|By Tamar Haspel|
|WHATS IN A SHAME?|
Theres a long-running series of television commercials for Kelloggs Frosted Flakes featuring adults, faces obscured by shadow, confessing like criminals to a craving for the sugary-sweet cereal. The adults are understandably embarrassed to admit their passion for a cornflake breakfast candy designed for (and marketed to) children.
Do the commercials sell a lot of Frosted Flakes? I dont know. But those TV spots certainly spark a deep-seeded, guilt-ridden emotion inside of me (and you, I suppose ). The Kelloggs people have successfully tapped into a curious little emotional flaw regarded as heresy to the increasingly health-oriented society surrounding us. Its that God-awful shame associated with having the nerve to actually like, even crave, any food thats bad for us.
Heres how I think this whole mess got started. Way back in the Garden of Eden, everything was going great until Adam and Eve ate from the tree of knowledge and experienced the very first negative emotion shame. From there, the emotional pantheon grew to include things like greed, envy, annoyance, sibling rivalry, and road rage. But shame was first, so lets give it its due.
I and I bet you, too have food shame. Maybe not about Frosted Flakes (although if you leave me alone at a hotel breakfast buffet...), but about other foods equally, or more, embarrassing. Cool Ranch Doritos. Those fluffy, sweet, faux bagels. Mayonnaise. Even my Mom, who claims her favorite food is lentils and brown rice with mushrooms, admits to harboring soft spots for Big Macs and cotton candy.
And if youre not yet impressed with Haspel Family Embarrassments, how about this: my father likes those cellophane-wrapped coffee cakes with the white goo on top. Or, for that matter, anything with white goo on top. Put white goo on a hockey puck, and Dads there.
Take a moment now to inventory yours. You dont have to say them out loud, just make a mental note.
Now think back to the last time you indulged in a food of shame. How did you do it? In the full light of day, among friends? Or at home, alone, in the dark?
Although we all have food shame, most of us all find ways to eat the foods of shame anyway. My Dads tack with the coffee cake is reverse snobbery. Hes not ashamed at all (he says). In fact, hes proud. Proud that he doesnt allow the hoity-toity pronouncements of the food elite to interfere with his enjoyment of stale, tough, preservative-laden coffee cake with white goo.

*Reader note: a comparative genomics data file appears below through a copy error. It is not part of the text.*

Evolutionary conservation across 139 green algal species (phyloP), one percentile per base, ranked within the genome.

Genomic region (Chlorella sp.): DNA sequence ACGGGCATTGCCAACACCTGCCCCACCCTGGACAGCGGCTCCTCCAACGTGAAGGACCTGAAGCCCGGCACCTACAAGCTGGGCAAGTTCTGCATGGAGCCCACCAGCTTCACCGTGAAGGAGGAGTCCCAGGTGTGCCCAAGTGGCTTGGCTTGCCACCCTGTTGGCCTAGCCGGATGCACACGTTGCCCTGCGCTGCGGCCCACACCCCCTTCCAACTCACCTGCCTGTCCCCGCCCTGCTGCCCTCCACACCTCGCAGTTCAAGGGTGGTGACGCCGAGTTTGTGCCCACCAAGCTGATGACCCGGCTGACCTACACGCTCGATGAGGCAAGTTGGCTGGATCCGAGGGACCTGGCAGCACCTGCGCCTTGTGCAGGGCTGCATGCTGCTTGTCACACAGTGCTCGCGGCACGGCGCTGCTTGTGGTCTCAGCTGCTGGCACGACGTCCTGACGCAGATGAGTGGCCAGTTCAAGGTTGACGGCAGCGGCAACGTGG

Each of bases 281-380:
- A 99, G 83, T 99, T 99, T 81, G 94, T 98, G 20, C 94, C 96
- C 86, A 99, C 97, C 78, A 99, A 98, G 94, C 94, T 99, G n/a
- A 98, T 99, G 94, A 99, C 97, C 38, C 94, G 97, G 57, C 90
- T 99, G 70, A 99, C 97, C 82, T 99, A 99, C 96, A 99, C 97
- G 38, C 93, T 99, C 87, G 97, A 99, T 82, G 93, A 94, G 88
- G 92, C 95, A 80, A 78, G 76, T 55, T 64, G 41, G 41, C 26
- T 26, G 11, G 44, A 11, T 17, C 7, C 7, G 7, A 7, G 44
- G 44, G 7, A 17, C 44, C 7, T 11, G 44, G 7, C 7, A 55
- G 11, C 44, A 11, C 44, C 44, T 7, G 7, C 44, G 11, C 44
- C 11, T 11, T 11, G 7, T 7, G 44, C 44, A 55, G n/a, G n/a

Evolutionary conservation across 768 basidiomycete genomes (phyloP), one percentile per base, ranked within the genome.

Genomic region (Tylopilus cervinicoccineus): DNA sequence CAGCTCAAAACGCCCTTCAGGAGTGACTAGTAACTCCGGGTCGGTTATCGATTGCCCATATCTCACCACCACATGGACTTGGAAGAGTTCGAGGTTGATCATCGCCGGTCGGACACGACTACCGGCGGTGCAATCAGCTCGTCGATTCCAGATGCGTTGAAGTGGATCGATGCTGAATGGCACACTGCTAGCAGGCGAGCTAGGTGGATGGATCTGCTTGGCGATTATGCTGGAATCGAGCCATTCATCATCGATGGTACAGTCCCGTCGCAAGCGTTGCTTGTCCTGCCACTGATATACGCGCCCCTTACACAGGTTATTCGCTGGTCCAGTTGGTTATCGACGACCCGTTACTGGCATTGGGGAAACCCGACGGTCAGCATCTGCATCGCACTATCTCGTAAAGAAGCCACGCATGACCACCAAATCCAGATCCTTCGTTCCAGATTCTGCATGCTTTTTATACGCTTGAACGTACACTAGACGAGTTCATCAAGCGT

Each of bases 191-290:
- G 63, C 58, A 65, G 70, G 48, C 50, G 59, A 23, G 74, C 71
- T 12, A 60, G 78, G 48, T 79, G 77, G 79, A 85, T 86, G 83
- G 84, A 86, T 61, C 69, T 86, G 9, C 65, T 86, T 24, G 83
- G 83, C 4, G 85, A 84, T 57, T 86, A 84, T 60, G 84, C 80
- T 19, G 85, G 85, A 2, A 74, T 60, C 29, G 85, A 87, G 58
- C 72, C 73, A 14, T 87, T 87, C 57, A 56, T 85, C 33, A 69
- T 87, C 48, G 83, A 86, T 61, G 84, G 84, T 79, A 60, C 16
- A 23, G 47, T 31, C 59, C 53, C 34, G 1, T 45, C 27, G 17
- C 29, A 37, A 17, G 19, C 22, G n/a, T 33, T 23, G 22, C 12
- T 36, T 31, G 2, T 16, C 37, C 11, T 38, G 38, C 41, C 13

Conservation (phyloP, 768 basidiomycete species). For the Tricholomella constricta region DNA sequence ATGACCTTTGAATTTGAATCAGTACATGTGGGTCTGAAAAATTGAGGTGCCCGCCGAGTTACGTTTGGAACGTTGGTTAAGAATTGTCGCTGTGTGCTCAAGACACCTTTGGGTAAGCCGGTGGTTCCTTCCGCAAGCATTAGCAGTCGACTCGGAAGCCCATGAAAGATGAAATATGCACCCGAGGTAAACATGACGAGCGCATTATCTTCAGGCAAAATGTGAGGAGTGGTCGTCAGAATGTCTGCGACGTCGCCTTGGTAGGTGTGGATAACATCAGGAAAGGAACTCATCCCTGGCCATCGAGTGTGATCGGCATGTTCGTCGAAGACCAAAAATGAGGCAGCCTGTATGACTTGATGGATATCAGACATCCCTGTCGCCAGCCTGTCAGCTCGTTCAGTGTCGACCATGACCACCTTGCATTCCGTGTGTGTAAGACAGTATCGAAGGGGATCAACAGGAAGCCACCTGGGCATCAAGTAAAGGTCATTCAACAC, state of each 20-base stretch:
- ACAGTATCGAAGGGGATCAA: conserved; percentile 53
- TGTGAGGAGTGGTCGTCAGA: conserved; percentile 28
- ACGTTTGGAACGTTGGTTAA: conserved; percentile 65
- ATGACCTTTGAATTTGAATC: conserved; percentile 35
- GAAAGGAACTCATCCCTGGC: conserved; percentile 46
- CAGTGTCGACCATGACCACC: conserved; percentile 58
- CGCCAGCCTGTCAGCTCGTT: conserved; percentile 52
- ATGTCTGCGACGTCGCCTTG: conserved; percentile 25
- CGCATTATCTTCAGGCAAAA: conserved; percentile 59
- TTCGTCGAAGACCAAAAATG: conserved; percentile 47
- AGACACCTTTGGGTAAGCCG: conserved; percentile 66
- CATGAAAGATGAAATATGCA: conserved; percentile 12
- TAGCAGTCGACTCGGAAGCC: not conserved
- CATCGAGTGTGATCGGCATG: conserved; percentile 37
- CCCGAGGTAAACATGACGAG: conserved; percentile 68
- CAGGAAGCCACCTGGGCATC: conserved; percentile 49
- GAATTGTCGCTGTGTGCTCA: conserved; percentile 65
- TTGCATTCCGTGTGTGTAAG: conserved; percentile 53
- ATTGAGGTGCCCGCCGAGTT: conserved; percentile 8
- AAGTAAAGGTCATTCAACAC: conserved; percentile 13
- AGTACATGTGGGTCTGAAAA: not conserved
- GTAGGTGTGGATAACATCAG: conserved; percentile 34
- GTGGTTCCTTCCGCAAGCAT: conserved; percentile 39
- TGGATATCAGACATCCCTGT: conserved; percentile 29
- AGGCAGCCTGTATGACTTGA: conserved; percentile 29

I take a different approach with the fluffy bagels. I rationalize. I also like the authentic, dense bagels (I say), but the fluffy kind are an entirely different food. I dont think of them as bagels at all, just a tasty kind of roll. I also add that Im not so bad that I like them hot, when they still have the texture of dough, not bread. I use a variation of this tactic with York Peppermint Patties. Theyre genuinely good, I insist you just dont understand.
But no matter how effective our food shame strategies are, we end up eating less of the food in question. Our shame limits our indulgence.
Should we feel food shame? After all, weve only had it since someone probably someone French ate from the tree of snobbery. (The Hebrew is unclear, but experts suspect it was one of those heirloom apple breeds.) Who decided were not allowed to like Twinkies? Is it in the Talmud that bagels are small and dense, and only mustard goes on pastrami?
In snobberys defense, its only fair to point out that one mans snobbery is anothers genuine preference. The question is who is that man? And why do we have to his preferences? As it happens, I share many of that mans preferences I honestly dont care for Twinkies, or KFC, or raw cookie dough. Im fortunate that the food snob charge has seldom been leveled at me, mainly, I think, because its an accusation usually reserved for people with better table manners.
Im inclined to think that food snobbery and its step-child, food shame, are just plain bad. They make eating about something other than food itself. They put food in the same category as cars, clothes, houses, and magazine subscriptions things that are generally regarded as saying something about the person who made the choices. Show me a Twinkie eater and Ill show you a Yugo-driving, t-shirt-wearing, tract-house living, National Enquirer subscriber.
On the other hand, a lot of the foods that shame keeps me from eating (most of the time) are things my health and my waistline are better off without. Fruits and vegetables, grains and beans are never the objects of shame (damn!), and anything that keeps me away from Cool Ranch Doritos cant be all bad.
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